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  3. Tradition! Tradition! “Fiddler on the Roof” is one of my favorite musicals. My favorite Tevye is Zero Mostel, who originated the role on Broadway in 1964, but Topol did a wonderful job in the movie.

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    1. Thanks for the heads-up on the page! I don’t know why I wasn’t able to find it.

      I got the embed to work this way: go to the page for the playlist you want to embed and click the “share” arrow. That gives you a number of places you can share to. Click on the Blogger button. It brings up a screen that asks you which blog to share it to. Select the blog, and it brings up the editor with the name of your list in the post title and an iframe statement in the body of the post. You can change the title and write your post, typing above and below the iframe and putting images in and whatever.

      If you already have the post written, you can copy the iframe in the post it creates and paste it into your post and just delete the post Blogger created for you.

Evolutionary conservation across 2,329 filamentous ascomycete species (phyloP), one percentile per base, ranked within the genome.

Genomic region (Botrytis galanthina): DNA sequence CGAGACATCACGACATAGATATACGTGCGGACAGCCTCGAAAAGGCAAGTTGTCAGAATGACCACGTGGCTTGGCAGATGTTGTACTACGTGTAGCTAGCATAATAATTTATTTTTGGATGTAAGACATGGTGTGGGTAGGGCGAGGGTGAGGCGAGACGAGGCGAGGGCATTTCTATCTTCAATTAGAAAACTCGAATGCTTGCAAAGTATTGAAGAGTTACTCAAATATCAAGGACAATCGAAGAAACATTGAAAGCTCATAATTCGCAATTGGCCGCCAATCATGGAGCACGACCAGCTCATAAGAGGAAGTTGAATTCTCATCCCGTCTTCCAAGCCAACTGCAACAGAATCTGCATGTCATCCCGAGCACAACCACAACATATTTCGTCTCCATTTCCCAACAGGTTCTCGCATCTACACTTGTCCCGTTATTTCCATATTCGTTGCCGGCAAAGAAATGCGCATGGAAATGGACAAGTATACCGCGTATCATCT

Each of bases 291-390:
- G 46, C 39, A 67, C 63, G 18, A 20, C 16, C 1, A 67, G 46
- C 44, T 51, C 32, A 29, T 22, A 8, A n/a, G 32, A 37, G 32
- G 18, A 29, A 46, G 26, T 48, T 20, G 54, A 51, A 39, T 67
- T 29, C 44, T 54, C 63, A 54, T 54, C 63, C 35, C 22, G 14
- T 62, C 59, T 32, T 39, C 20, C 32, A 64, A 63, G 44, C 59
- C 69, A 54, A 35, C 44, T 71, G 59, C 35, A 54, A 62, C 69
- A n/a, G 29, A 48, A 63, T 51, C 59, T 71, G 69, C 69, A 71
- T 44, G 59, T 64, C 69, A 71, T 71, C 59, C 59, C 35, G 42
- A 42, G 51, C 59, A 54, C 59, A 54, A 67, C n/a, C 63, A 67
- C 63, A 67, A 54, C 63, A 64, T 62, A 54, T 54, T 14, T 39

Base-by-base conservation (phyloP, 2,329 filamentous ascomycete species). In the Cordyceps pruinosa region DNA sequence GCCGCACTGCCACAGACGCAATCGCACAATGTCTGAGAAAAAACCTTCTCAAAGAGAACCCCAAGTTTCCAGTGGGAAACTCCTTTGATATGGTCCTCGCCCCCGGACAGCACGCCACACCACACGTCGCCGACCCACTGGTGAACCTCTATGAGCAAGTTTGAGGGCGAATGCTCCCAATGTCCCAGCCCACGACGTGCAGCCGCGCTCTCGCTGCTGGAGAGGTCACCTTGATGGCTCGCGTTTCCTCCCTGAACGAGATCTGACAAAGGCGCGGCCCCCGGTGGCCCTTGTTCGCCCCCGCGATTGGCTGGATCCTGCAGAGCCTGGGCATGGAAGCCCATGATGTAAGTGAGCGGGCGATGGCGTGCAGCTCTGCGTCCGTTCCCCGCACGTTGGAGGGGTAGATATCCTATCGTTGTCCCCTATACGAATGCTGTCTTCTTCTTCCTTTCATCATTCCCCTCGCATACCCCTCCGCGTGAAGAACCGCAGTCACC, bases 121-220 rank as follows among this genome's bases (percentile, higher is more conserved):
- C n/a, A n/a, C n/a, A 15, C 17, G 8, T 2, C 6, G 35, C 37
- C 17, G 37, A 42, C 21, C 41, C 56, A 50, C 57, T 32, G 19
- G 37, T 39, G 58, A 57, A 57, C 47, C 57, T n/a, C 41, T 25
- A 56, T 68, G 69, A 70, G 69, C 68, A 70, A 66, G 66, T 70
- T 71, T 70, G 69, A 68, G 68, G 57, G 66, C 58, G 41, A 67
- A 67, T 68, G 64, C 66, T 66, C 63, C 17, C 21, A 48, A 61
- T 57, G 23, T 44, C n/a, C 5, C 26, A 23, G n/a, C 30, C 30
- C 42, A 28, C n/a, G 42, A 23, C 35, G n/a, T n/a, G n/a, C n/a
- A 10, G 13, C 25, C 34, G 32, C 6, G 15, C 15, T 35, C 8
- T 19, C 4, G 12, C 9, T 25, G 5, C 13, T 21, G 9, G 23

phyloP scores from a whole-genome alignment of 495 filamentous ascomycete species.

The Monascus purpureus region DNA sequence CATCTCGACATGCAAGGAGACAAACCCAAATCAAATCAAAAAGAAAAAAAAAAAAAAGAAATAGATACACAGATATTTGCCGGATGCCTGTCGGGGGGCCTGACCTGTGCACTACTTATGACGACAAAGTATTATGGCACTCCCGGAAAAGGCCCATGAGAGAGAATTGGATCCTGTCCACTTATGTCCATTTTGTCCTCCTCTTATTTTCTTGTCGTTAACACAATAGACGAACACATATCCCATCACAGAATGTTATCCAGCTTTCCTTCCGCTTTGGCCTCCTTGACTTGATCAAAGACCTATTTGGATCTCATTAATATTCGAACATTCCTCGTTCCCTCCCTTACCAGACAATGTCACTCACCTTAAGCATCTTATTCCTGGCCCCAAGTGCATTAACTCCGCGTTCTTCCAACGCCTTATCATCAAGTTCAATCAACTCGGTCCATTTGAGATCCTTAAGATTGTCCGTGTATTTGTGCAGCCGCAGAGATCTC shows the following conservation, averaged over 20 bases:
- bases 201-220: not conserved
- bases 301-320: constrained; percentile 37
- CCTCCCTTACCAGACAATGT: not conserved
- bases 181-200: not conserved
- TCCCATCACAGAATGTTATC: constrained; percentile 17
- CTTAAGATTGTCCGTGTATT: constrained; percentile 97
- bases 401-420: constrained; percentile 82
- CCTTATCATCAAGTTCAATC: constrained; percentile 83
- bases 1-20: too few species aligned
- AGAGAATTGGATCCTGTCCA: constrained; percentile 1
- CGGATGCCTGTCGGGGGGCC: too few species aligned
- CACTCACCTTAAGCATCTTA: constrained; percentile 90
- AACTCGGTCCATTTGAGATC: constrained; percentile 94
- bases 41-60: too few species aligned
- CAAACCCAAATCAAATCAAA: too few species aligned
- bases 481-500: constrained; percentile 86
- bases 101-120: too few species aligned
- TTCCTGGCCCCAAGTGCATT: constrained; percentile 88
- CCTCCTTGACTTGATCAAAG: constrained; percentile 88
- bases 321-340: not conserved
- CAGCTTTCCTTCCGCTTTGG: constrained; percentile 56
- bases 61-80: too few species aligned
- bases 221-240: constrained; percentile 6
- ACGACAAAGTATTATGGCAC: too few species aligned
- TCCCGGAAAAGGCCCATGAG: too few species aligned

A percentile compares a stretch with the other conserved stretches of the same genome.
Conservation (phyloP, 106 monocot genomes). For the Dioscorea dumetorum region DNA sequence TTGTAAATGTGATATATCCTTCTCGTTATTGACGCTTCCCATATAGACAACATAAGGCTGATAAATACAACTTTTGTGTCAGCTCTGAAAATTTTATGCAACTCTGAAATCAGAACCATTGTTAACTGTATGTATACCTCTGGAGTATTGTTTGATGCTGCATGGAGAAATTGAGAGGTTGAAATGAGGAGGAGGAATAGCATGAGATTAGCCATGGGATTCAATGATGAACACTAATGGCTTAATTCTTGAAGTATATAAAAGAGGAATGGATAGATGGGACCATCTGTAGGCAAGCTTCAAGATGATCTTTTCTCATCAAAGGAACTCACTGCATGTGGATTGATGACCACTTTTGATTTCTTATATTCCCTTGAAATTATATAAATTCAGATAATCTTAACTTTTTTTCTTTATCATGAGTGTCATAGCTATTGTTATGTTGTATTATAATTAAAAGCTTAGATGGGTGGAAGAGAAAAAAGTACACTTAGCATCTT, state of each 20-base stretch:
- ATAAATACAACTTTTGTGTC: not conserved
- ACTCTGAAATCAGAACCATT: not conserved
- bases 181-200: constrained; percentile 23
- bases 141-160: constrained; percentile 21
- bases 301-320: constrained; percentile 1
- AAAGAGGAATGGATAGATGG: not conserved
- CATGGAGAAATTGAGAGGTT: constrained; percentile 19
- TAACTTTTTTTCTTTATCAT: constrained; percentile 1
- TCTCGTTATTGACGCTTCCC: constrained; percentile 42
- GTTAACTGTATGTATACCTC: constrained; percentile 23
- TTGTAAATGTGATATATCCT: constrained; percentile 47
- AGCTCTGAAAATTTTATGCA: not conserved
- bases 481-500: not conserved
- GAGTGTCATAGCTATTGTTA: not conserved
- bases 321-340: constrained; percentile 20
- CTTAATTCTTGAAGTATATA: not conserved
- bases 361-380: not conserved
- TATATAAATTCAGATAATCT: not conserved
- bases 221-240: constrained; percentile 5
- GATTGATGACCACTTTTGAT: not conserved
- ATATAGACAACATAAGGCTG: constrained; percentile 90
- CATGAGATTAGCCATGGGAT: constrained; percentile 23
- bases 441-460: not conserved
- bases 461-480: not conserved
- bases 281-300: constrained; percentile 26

I’m not a Blogger expert, but it worked for me. 🤣 Let me know if that works for you.

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      1. Thanks, John! I will have to try that soon (may be February posts, though, as I try to keep ahead of the game in the event I get sidelined by doctors again)

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        1. On an unrelated note, I think you mentioned that you have an issue with lymphedema. I forget whether it was your arms or legs where the problem is, but the pump I’m using works on both. You might want to talk to your doctor about it…

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  4. I know almost all these songs and wanted to hear #3 but I could only listen to the great Beatles tune and then it went to “video unavailable” and I could go no further. I have to go to YouTube and listen which I will.